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Workers at the Center: Trade Policy under Joe Biden

Hardly any country has shaped the multilateral trading system as much as the United States. With his "America First" policy, however, 45th U.S. President Donald Trump undermined international trade law – at considerable cost to the United States and its allies as well. Under Joe Biden, other trade policy priorities are now becoming clear.

Transatlantic trade policy has experienced ups and downs and, above all, some extreme twists and turns in recent years. While two major free trade agreements were still being pushed forward under U.S. President Obama and Vice President Joe Biden – the Transatlantic Trade and Investment Partnership (TTIP) with the European Union (EU) and the Trans-Pacific Partnership (TPP) with a number of Pacific Rim countries –, there was an about-face after Donald Trump took office. The TTIP negotiations, which had already stalled earlier, were completely abandoned. Trump also withdrew his country from the TPP.

According to the motto “America First,” Donald Trump understood international trade as a zero-sum game. For him, a negative trade balance meant that the respective trading partners did not respect the applicable rules of the trading system. High on the agenda was China, but the president was equally critical of the trade policies of close partners such as the EU and Japan. The Trump administration also placed national security interests at the forefront of its trade policy. It used the argument of national security to justify tariffs on steel and aluminum, for example, and threatened tariffs on cars and mobile cranes. The Trump administration conducted free trade negotiations in particular to improve existing agreements, as in the case of NAFTA (now USMCA) or the agreement with South Korea. In addition, it started new negotiations in a few cases, which were not concluded: with the United Kingdom and Kenya.

Joe Biden's Trade Policy Priorities and the “2023 Trade Policy Agenda”

Meanwhile, the Biden administration's own emphases have become clear - particularly in the following fields:

  • “Worker-centered trade policy”: Workers are at the center of the Biden administration’s trade policy. This is reaffirmed once again in the 2023 trade policy agenda of the Office of the U.S. Trade Representative (USTR), which was published at the beginning of March. Overall, this agenda builds on the documents from 2021 and 2022 and does not contain any surprising new priorities. For example, according to the "2023 Trade Policy Agenda," trade should serve in particular to expand the middle class, reduce inequality, combat the climate crisis and establish a level playing field. The U.S. administration wants to advocate for workers' rights, for example in its relationship with Mexico through the USMCA, but also in forums such as the G7 and through legislation such as the Uyghur Forced Labor Prevention Act. Promoting U.S. agriculture with its various worker groups, including in fisheries and food production, is also mentioned as a measure. U.S. farmers, for example, are to be supported by enforcing the rules of existing trade agreements. In addition, the Biden administration continues its goal of the past two years to use trade policy to reduce inequality and support equitable and resilient economic growth. Disadvantaged and marginalized groups and communities ("underserved communities") are to be supported. In addition, a closer look will be taken at the impact of international trade on different groups in society and attention will be paid to the involvement of different stakeholders.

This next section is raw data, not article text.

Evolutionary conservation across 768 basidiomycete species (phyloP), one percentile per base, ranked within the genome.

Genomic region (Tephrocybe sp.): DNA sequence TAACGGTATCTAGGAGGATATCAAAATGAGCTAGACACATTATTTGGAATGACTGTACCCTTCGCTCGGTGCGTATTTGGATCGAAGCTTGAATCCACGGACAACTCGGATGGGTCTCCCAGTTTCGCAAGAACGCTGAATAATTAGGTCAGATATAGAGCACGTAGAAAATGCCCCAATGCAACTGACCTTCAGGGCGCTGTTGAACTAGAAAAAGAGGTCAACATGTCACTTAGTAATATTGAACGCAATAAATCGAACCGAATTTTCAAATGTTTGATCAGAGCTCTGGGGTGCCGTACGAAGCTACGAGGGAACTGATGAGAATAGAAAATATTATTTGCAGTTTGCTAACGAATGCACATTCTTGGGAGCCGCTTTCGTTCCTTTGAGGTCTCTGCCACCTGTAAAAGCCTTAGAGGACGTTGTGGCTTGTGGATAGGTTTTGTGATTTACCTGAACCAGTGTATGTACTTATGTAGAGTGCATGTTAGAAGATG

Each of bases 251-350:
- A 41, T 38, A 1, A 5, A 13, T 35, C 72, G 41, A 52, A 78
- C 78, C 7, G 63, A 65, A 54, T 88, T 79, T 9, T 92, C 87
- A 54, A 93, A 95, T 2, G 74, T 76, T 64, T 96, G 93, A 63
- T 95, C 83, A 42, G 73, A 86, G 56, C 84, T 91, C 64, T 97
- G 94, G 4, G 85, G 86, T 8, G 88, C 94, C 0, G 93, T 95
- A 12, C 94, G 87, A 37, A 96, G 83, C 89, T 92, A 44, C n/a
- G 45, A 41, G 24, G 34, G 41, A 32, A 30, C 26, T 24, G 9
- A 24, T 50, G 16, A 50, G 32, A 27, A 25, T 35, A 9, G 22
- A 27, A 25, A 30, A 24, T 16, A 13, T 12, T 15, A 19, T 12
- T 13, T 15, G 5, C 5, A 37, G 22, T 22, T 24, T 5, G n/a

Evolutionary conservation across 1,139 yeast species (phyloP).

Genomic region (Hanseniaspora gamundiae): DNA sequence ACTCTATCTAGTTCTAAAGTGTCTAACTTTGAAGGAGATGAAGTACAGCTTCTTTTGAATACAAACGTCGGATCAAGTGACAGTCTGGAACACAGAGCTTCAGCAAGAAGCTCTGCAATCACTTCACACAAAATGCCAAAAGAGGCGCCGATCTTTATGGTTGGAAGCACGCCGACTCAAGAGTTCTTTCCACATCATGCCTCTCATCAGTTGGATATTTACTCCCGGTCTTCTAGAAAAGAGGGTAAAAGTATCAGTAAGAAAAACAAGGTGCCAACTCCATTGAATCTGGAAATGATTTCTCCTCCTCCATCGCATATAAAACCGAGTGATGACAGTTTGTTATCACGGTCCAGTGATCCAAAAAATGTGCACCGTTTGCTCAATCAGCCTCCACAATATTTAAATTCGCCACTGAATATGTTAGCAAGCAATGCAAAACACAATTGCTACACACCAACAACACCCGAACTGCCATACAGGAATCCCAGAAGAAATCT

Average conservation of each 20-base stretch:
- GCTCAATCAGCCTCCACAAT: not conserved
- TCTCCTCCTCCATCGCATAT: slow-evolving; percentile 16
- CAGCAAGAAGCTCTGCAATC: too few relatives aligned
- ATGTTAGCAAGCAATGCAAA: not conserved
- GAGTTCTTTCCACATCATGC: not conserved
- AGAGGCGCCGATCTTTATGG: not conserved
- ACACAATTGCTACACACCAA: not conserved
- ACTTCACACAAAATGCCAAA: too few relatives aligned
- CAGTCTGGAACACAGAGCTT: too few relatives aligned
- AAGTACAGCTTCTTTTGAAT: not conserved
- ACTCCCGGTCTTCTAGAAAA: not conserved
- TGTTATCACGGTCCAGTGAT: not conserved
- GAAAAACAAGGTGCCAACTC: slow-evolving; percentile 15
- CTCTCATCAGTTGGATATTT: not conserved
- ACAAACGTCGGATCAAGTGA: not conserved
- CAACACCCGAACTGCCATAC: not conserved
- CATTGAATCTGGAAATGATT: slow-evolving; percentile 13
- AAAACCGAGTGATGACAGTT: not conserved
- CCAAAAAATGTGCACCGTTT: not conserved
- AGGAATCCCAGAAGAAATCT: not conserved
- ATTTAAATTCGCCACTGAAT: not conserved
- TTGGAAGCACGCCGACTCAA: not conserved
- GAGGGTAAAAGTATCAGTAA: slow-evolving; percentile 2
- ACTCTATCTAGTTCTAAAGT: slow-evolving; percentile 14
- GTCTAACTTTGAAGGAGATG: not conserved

• Climate and environmental protection as a goal of trade policy: While climate protection played no role in the Trump administration's trade policy, the Biden administration explicitly wants to use trade policy to drive decarbonization and promote a sustainable economy, both bilaterally and multilaterally. Examples cited in the “2023 Trade Policy Agenda” include the Global Arrangement on Sustainable Steel and Aluminum, which the United States is currently negotiating with the EU, and the 2022 WTO agreement on fisheries subsidies. Provisions on environmental protection in existing U.S. free trade agreements are to be effectively enforced.
  • Cooperation with key partners and multilateral organizations: In contrast to Donald Trump’s “America First” approach, international cooperation with allies and international organizations is again an important goal and element of the Biden administration’s work, which is also highlighted in the 2023 trade policy agenda. The trade disputes with the EU over U.S. tariffs on steel and aluminum and punitive tariffs due to subsidies for aircraft manufacturers Airbus and Boeing were settled relatively quickly after Joe Biden took office, although not definitively. In the meantime, the United States is conducting trade policy negotiations with numerous countries, for example with the EU within the framework of the Trade and Technology Council (TTC). However, these negotiations are not classic free trade agreements (FTAs). Overall, the current U.S. administration is much more open to the concerns of trade partners than its predecessor.